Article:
Talking The Cold War To Deathby
AT THE HIGHEST LEVEL: THE INSIDE STORY OF THE END OF THE COLD WAR
By Michael R. Beschloss and Strobe Talbott
Little Brown - 498pp - $24.95
When historian Michael R. Beschloss and Time editor-at-large Strobe Talbott agreed in early 1989 to collaborate on a book on unfolding U.S.-Soviet relations, they had no idea the incredible turns history was about to take. Within months, the Berlin Wall fell, Eastern Europe abondoned communism, and the Soviet Union began teetering toward disintegration.
Now, four years--but seemingly an era--later, the two have produced a groundbreaking work, At the Highest Level: The Inside Story of the End of the Cold War. From first page to last, the book presents new information, analysis, and detail about the most remarkable geopolitical shift since World War II. Drawing on State Dept. memorandums and interviews with aides to then-President George Bush and Soviet leader Mikhail Gorbachev, the authors let readers listen in on secret talks in the Oval Office, the Kremlin, the Pentagon, and over the Presidential phone.
Among the book's headline-making revelations: Both a senior KGB agent and then-Moscow Mayor Gavril Popov separately warned U.S. officials of an impending coup. The book also illuminates the internal Soviet battle that almost prevented German reunification. It sheds new light on arms-control negotiations. And it describes how Foreign Minister Eduard Shevardnadze, fearing a political reversal as early as 1990, on several occasions practically begged Secretary of State James A. Baker III for U.S. support. But most of all, At the Highest Level depicts President Bush's evolving political and personal attachment to Gorbachev and how it affected superpower policy during three historic years.
The saga opens with an intimate talk between the two men in the Soviet leader's ZIL limousine at the end of his first Washington visit, in late 1987. Bush was still Vice-President but hoped to win the Presidency. Warning Gorbachev that he would talk tough to gain conservative votes, Bush asked him to ignore the rhetoric. "Bush's heart is in the right place," the Soviet leader would later say, calling the conversation "the most important" the two ever had. From those seeds of trust, the friendship that helped end the cold war grew.
By December, 1989, when Bush met Gorbachev on stormy seas off Malta in their first summit, the Berlin Wall had collapsed and the anticommunist revolution enveloped Eastern Europe. Bush promised Gorbachev he wouldn't use Eastern Europe's tumult to humiliate or take advantage of the Soviet Union. And he pledged not to push for the next logical step--the independece of the Baltic states. "Had it been revealed to the world at the time that Bush had implied such an accommodation," the authors write, "the American Right would doubtless have cried that his captivation by Gorbachev had caused the President to make some kind of secret bargain to sell out the Baltics. But the conversation did not become public."
Throughout '90 and '91, Bush calibrated his comments to avoid fueling Soviet domestic criticism of Gorbachev. That gave Gorbachev breathing room to let Germany reunite inside NATO, despite the Soviet military's fierce opposition.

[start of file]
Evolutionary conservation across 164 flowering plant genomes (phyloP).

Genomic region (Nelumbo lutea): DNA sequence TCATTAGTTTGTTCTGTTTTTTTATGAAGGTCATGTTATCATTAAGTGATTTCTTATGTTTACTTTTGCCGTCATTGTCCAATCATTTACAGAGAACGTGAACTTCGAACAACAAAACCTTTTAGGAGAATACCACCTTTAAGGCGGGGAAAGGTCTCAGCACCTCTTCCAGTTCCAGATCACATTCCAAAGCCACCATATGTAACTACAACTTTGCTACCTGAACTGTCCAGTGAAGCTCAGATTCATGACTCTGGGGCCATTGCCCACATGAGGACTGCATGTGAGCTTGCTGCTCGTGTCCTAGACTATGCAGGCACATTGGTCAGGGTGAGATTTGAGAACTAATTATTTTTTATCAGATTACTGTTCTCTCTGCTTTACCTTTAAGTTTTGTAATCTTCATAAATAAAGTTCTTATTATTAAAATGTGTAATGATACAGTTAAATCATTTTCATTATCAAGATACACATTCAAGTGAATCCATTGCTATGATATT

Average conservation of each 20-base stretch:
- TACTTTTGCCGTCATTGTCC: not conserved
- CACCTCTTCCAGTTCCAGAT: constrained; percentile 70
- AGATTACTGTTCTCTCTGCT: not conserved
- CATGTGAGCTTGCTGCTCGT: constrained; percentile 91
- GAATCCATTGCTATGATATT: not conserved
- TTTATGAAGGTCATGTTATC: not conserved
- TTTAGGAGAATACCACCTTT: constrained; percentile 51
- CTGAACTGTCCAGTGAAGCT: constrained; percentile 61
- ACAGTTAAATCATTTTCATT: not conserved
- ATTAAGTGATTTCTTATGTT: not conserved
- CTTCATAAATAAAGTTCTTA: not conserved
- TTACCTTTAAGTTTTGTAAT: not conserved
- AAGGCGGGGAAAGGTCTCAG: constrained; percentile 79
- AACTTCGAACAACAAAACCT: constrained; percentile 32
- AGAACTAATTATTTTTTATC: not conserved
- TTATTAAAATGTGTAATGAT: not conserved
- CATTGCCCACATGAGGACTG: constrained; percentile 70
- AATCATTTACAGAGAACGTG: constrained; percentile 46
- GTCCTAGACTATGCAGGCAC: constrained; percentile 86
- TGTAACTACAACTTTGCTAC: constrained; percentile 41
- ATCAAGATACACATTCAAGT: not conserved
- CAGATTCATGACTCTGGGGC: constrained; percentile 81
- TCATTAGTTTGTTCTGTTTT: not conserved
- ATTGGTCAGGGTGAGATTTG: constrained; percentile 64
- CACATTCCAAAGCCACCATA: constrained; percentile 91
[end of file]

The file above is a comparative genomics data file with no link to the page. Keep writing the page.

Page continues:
The friendship also encouraged Gorbachev to back the U.S. when Saddam Hussein attacked Kuwait. The gulf war coincided with the Soviet military's crackdown in the Baltics in early 1991, which Gorbachev failed to disown--and which led the U.S. to postpone a planned summit. But the joint announcement of the delay didn't mention the crackdown. Bush "said he did not want to be 'acting out of pique' or 'taking a slap at Gorbachev,'" write Beschloss and Talbott (whom President Bill Clinton recently named ambassador-at-large to deal with the newly independent states).
But the authors conclude that the friendship has "grave defects" as well as benefits. It caused Bush, for example, to wait too long to build ties with the leaders of the 15 republics--including Russian President Boris N. Yeltsin--who by 1991 were clamoring for independence. Only after Yeltsin defeated the hard-liners' coup in August, 1991, and pressed Gorbachev to disband the Communist Party did Bush accept that Yeltsin had become the Soviet Union's leading reformer.
Beschloss's and Talbott's rich text interweaves direct quotes from high officials with wonderful color (the antiseasickness patch Bush and Baker sported at Malta, the wrinkled suit Gorbachev wore to seek financial aid at the White House). But the narrative is marred by avoidable mistakes. The chronology of the failed coup is confused, for example. And because none of the vivid details or reconstructed conversations are attributed to particular sources, readers must rely on the authors' accuracy.
None of this detracts from the book's important themes. Clearly, Bush's support for Gorbachev helped speed the cold war's end by giving the Soviet leader the confidence to take such risks as endorsing German reunificaiton. But Bush could neither save Gorbachev from mounting domestic opposition nor stop him from making fatal errors--turning to the right, cracking down violently in the Baltics, and failing to move decisively on economic reform.
There may be lessons here for Yeltsin and Clinton as they prepare for their first summit this spring. Like Gorbachev in 1990-91, Yeltsin faces hard-line backlash, and Clinton must decide how vigorously to support him. Perhaps both men should dip into At the Highest Level before they launch the next phase of U.S.-Russian relations.